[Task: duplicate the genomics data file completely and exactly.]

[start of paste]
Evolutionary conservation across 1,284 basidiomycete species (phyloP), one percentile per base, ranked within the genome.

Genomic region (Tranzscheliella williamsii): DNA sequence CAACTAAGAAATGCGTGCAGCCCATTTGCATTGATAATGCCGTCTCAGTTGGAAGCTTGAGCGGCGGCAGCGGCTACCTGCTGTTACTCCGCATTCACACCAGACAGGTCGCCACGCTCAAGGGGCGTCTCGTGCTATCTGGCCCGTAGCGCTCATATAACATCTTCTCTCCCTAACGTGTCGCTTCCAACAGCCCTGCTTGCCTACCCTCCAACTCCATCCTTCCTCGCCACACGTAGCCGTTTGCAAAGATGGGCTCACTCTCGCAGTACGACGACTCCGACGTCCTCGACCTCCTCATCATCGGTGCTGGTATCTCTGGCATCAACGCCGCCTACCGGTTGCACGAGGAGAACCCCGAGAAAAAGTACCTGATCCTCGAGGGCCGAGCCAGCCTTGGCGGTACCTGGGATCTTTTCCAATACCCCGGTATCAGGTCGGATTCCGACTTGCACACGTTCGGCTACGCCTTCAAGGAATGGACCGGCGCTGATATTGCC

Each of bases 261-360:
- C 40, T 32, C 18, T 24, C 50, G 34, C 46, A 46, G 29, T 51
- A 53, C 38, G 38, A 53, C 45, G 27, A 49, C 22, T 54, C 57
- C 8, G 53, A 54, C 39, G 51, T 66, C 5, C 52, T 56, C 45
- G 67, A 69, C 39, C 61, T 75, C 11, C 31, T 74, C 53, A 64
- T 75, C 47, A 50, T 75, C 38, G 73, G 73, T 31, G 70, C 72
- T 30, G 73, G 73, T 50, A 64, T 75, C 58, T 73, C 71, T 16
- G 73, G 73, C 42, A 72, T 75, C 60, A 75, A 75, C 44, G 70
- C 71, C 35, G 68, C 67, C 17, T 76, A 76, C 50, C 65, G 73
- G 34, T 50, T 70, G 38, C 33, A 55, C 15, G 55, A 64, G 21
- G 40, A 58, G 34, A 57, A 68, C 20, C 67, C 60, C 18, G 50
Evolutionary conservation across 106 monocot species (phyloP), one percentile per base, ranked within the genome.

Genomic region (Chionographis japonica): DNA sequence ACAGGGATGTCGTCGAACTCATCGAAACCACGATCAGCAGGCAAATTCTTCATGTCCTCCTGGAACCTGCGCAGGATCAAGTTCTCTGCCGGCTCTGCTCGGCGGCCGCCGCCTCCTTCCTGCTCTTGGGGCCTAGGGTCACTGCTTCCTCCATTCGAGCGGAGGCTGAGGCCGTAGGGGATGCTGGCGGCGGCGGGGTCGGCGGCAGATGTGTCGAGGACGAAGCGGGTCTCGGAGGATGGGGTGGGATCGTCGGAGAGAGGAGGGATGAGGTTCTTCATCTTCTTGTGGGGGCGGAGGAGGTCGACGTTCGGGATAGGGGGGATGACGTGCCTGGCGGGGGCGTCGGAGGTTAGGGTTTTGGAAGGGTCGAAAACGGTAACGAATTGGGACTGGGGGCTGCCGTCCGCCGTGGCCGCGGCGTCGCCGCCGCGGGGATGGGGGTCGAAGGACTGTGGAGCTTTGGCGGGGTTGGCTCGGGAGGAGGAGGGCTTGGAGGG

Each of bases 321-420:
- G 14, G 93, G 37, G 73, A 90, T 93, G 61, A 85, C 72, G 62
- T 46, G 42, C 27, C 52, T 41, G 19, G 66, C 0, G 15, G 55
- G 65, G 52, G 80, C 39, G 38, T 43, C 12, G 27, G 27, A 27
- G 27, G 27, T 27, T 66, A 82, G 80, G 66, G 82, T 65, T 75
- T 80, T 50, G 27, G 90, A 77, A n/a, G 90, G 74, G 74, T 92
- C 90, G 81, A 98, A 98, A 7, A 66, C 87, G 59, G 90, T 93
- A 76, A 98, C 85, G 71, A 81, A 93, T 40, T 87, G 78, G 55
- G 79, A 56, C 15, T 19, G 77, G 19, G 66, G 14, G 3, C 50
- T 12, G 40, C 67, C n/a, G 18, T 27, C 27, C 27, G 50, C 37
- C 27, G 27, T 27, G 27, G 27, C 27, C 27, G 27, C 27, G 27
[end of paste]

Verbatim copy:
Evolutionary conservation across 1,284 basidiomycete species (phyloP), one percentile per base, ranked within the genome.

Genomic region (Tranzscheliella williamsii): DNA sequence CAACTAAGAAATGCGTGCAGCCCATTTGCATTGATAATGCCGTCTCAGTTGGAAGCTTGAGCGGCGGCAGCGGCTACCTGCTGTTACTCCGCATTCACACCAGACAGGTCGCCACGCTCAAGGGGCGTCTCGTGCTATCTGGCCCGTAGCGCTCATATAACATCTTCTCTCCCTAACGTGTCGCTTCCAACAGCCCTGCTTGCCTACCCTCCAACTCCATCCTTCCTCGCCACACGTAGCCGTTTGCAAAGATGGGCTCACTCTCGCAGTACGACGACTCCGACGTCCTCGACCTCCTCATCATCGGTGCTGGTATCTCTGGCATCAACGCCGCCTACCGGTTGCACGAGGAGAACCCCGAGAAAAAGTACCTGATCCTCGAGGGCCGAGCCAGCCTTGGCGGTACCTGGGATCTTTTCCAATACCCCGGTATCAGGTCGGATTCCGACTTGCACACGTTCGGCTACGCCTTCAAGGAATGGACCGGCGCTGATATTGCC

Each of bases 261-360:
- C 40, T 32, C 18, T 24, C 50, G 34, C 46, A 46, G 29, T 51
- A 53, C 38, G 38, A 53, C 45, G 27, A 49, C 22, T 54, C 57
- C 8, G 53, A 54, C 39, G 51, T 66, C 5, C 52, T 56, C 45
- G 67, A 69, C 39, C 61, T 75, C 11, C 31, T 74, C 53, A 64
- T 75, C 47, A 50, T 75, C 38, G 73, G 73, T 31, G 70, C 72
- T 30, G 73, G 73, T 50, A 64, T 75, C 58, T 73, C 71, T 16
- G 73, G 73, C 42, A 72, T 75, C 60, A 75, A 75, C 44, G 70
- C 71, C 35, G 68, C 67, C 17, T 76, A 76, C 50, C 65, G 73
- G 34, T 50, T 70, G 38, C 33, A 55, C 15, G 55, A 64, G 21
- G 40, A 58, G 34, A 57, A 68, C 20, C 67, C 60, C 18, G 50
Evolutionary conservation across 106 monocot species (phyloP), one percentile per base, ranked within the genome.

Genomic region (Chionographis japonica): DNA sequence ACAGGGATGTCGTCGAACTCATCGAAACCACGATCAGCAGGCAAATTCTTCATGTCCTCCTGGAACCTGCGCAGGATCAAGTTCTCTGCCGGCTCTGCTCGGCGGCCGCCGCCTCCTTCCTGCTCTTGGGGCCTAGGGTCACTGCTTCCTCCATTCGAGCGGAGGCTGAGGCCGTAGGGGATGCTGGCGGCGGCGGGGTCGGCGGCAGATGTGTCGAGGACGAAGCGGGTCTCGGAGGATGGGGTGGGATCGTCGGAGAGAGGAGGGATGAGGTTCTTCATCTTCTTGTGGGGGCGGAGGAGGTCGACGTTCGGGATAGGGGGGATGACGTGCCTGGCGGGGGCGTCGGAGGTTAGGGTTTTGGAAGGGTCGAAAACGGTAACGAATTGGGACTGGGGGCTGCCGTCCGCCGTGGCCGCGGCGTCGCCGCCGCGGGGATGGGGGTCGAAGGACTGTGGAGCTTTGGCGGGGTTGGCTCGGGAGGAGGAGGGCTTGGAGGG

Each of bases 321-420:
- G 14, G 93, G 37, G 73, A 90, T 93, G 61, A 85, C 72, G 62
- T 46, G 42, C 27, C 52, T 41, G 19, G 66, C 0, G 15, G 55
- G 65, G 52, G 80, C 39, G 38, T 43, C 12, G 27, G 27, A 27
- G 27, G 27, T 27, T 66, A 82, G 80, G 66, G 82, T 65, T 75
- T 80, T 50, G 27, G 90, A 77, A n/a, G 90, G 74, G 74, T 92
- C 90, G 81, A 98, A 98, A 7, A 66, C 87, G 59, G 90, T 93
- A 76, A 98, C 85, G 71, A 81, A 93, T 40, T 87, G 78, G 55
- G 79, A 56, C 15, T 19, G 77, G 19, G 66, G 14, G 3, C 50
- T 12, G 40, C 67, C n/a, G 18, T 27, C 27, C 27, G 50, C 37
- C 27, G 27, T 27, G 27, G 27, C 27, C 27, G 27, C 27, G 27